ESA Use in the Cancer Patient:

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ESA Use in the Cancer Patient:

  1. 1. ESA Use in the Cancer Patient: Applying science and quality to patient care in Western Pennsylvania Peter G. Ellis, MD Clinical Associate Professor of Medicine University of Pittsburgh School of Medicine; Director of Medical Oncology Network UPMC Cancer Centers
  2. 2. 2 ESA Use in the Cancer Patient • UPMC Cancer Centers is a service line of UPMC responsible for all cancer care in the system – Not for profit – Over 30,000 new patients year – 80+ Medical oncologists – 30+ Radiation oncologists – Over 40 sites of service – Blanketing the majority of western Pennsylvania (110 mile radius)
  3. 3. 3 A Position of Patient Safety • We understand and support past recommendations of the committee regarding ESAs. (Thank you) • UPMC CC has made every effort to ensure compliance with the FDA’s “Black Box” warnings across our network – Developed clear guidelines on appropriate indications – Conducted an internal practice audit on ESA use • Compliance with these warnings is further evidenced by a measurable drop in ESA usage across the network
  4. 4. 4 Oncology and Evidence based Care • Oncology has been a driving force in the development of evidence based care • National study groups thrive based on the volunteer efforts of medical oncologists – NSABP, ECOG, SWOG, and others • UPMC CC developed an extensive program of clinical pathways to ensure that the care delivered at all sites is evidence based and subject to QA.
  5. 5. 5 Oncology Management • Most therapeutics that oncologists employ have benefits and toxicities that must be weighed to determine a risk/benefit ratio for each patient • The goal of every oncologist is to interpret the data from the available clinical trials and use it to provide maximum benefit to the patient by balancing safety and efficacy
  6. 6. 6 Testicular Cancer • The five year survival for testicular cancer increased from 64% to 95%[1] through the use of potentially toxic drugs. – Cisplatin causes significant renal/neuro-toxicity – Bleomycin causes possible fatal lung toxicity – Ways to mitigate risk have come through studies or experience or both • EP x 4 vs BEP x 3 • Guidelines for usage, PFT’s, etc. • Hydration for CDDP • Correlation: – Understanding the risk and benefit of treatment was integral in saving numerous lives. – Supportive care drugs are and should be held to a different standard of risk/benefit, BUT we still need to define the RISK and BENEFIT of each drug to facilitate appropriate treatment decisions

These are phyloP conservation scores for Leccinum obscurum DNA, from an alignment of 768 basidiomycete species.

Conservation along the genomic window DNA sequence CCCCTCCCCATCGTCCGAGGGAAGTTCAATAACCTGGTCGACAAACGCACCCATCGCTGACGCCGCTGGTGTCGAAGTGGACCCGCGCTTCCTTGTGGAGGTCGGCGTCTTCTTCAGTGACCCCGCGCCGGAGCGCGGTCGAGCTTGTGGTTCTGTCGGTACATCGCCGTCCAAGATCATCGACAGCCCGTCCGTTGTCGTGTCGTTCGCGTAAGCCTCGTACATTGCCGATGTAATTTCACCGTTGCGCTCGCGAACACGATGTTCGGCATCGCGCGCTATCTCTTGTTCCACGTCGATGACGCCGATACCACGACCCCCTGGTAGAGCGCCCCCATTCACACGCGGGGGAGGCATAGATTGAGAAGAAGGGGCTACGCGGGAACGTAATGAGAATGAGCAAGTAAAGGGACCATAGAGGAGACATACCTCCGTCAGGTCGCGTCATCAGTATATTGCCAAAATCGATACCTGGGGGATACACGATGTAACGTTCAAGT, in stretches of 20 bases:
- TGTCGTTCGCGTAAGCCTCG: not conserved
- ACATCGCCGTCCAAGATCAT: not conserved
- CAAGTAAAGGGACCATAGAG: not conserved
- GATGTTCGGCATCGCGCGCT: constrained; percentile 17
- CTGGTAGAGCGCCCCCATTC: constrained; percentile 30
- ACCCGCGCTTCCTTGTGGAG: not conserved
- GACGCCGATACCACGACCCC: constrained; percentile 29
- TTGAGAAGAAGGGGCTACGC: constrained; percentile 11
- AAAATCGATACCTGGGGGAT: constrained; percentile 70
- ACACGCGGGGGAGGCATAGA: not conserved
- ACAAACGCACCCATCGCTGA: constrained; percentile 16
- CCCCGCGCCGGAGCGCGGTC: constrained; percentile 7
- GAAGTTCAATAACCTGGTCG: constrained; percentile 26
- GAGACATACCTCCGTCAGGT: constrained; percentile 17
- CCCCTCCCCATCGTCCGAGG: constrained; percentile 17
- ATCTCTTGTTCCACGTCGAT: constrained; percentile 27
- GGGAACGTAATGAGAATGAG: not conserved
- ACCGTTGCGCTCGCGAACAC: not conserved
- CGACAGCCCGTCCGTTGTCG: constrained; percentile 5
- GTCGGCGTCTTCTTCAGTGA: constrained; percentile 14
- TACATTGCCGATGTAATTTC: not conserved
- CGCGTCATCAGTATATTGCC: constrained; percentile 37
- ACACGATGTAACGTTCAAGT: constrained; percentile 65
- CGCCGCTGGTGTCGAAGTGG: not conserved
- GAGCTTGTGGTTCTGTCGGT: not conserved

7. 7. 7 ESA Evidence • We agree that: – ESA use in CIA, which purposely drives the Hb to a level above 12 either with or without concurrent chemotherapy, may increase the risk of tumor progression, VTE, and or mortality[2] – ESA use in CIA according to current FDA labeling has been proven in randomized studies to reduce the need for blood transfusions and likely improves quality of life [3],[4]. – The studies that are powered to evaluate the effect of appropriate ESA use on patient outcomes have not shown increased mortality or disease progression
  8. 8. 8 ESA Assumptions • We believe that the following statements lack sufficient documented evidence: – Using ESAs in CIA as outlined in the recent CMS NCD increases patient safety while maintaining or improving effectiveness. – That the risks associated with appropriate ESA use override the benefits of limiting the need for blood transfusions – That a link has been proven to exist between the presence of receptors on certain tumor cell lines and an adverse clinical outcome for cancer patients using ESAs.
  9. 9. 9 Our Position • Based on data available to us at the time of writing this presentation, we do not see significant risk signals using these drugs according to current FDA label in CIA. • We understand that there is risk to blood transfusions, many of which are not yet clearly defined in our patient population. • We are fully committed to gathering further data and looking at the current data for ways to mitigate any potential risks in the interest of finding the optimum Risk/Benefit Ratio. • We absolutely embrace safe and informed patient decisions as we have with all chemotherapy discussions for years.
  10. 10. 10 To the ODAC • We ask that the committee – Consider the issues presented as they analyze the data – Allow latitude for physician determination of Risk/Benefit in consultation with the patient – Not impose overly restrictive rules where the data is lacking – Acknowledge that oncologists are constantly assessing risk and benefit in all aspects of cancer treatment
  11. 11. 11 References • [1] Ries, LA, Eisner, MP, Kosary, CL, et al. SEER Cancer Statistics Review, 1975-2001, National Cancer Institute, Bethesda, MD, 2004. • [2] Leyland-Jones, B. et al : J Clin Oncol 23 :5960-5972 ©2005 by American Society of Clinical Oncology ; Henke, M. et al: Lancet 2003; 362:1255-60 • [3] Bohlius J, Wilson J, Seidenfeld J, Piper M, Schwarzer G, Sandercock J, Trelle S, Weingart O, Bayliss S, Brunskill S, Djulbegovic B, Benett CL, Langensiepen S,Hyde C, Engert E. Erythropoietin or Darbepoetin for patients with cancer. Cochrane Database of Systematic Reviews 2006, Issue 3. Art. No.: CD003407. DOI: 10.1002/14651858.CD003407.pub4. • [4] Minton O, Stone P, Richardson A, Sharpe M, Hotopf M. Drug Therapy for the Management of cancer related fatigue. Cochrane Database of Systematic Reviews 2008, Issue 1. Art. No.: CD006704. DOI:101002/14651858. CD006704.pub2.
  12. 12. 12 • Return to Main

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